During the meeting, they reportedly bonded over magic, which started a lasting friendship. Both died in 2016—Prince on April 21 and Ali on June 3. 

When Prince died, Ali tweeted: “We’ve lost a true original. Prince was someone who cared for others and used his genius to help many.” 

4. Joe Louis and Max Schmeling

Joe Louis and Max Schmeling were rivals in the ring. However, years after their time as boxers, they found common ground and became friends. 

Louis was a much younger Black American pugilist, and Schmeling was a German boxer with something to prove. Schmeling had a fan in Adolf Hitler, which unfortunately got the boxer fighting for Nazism. Boxing enthusiasts had dubbed Louis and Schmeling’s 1936 and 1938 fights as a battle between Americanism and Nazism. 

To be clear, Schmeling wasn’t a Nazi. However, his win over Louis was used as propaganda in favor of Nazism. Louis, for his part, was devastated by the loss via knockout, his first. A rematch was organized two years later, and Louis dominated—he knocked Schmeling out in the first round.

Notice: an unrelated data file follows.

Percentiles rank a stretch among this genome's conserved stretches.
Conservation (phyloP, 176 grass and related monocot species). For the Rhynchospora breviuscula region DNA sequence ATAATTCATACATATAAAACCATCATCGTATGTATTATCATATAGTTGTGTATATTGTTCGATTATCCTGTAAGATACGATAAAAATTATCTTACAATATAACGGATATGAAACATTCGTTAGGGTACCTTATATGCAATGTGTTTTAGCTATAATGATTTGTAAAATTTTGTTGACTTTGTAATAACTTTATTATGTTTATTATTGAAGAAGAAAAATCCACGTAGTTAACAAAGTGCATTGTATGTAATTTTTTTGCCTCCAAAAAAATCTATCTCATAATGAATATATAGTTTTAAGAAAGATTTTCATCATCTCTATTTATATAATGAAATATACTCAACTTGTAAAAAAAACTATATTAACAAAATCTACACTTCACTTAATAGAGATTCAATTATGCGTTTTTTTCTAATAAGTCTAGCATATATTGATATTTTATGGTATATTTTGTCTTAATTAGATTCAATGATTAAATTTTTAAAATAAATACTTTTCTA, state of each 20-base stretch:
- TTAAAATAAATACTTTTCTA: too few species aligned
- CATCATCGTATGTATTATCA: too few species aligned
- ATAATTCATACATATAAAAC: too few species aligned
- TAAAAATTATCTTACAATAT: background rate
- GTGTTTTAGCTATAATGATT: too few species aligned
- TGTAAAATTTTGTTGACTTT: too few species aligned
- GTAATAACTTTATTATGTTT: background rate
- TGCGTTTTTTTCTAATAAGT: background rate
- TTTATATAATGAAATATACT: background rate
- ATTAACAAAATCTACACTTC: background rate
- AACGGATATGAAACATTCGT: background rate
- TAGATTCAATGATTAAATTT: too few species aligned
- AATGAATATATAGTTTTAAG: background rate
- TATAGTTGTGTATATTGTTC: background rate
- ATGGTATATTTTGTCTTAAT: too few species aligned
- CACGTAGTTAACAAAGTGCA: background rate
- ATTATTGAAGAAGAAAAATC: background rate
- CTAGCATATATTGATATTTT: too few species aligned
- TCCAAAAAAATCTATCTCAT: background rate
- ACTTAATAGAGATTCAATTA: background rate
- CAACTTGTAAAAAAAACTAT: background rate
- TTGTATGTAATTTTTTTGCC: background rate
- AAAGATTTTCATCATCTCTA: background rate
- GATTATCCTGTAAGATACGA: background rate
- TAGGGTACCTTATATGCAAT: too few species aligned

Americans celebrated the win uproariously. A loss against Germany and Nazism would have been unfathomable. However, Louis and Schmeling weren’t comfortable with the burden they had to carry for their countries.

Louis didn’t want to represent a country that oppressed Black people, and Schmeling didn’t support Adolf Hitler and his party. They bonded over their similar situations. 

In the end, only death separated the two. Louis died in 1981, and Schmeling was one of his pallbearers. Their friendship was immortalized in the 2002 TV movie Joe and Max

5. President Ulysses S. Grant and James Longstreet

Unlike many of the duos on this list, Ulysses S. Grant, who became the 18th U.S. President, and James Longstreet had been friends for a while.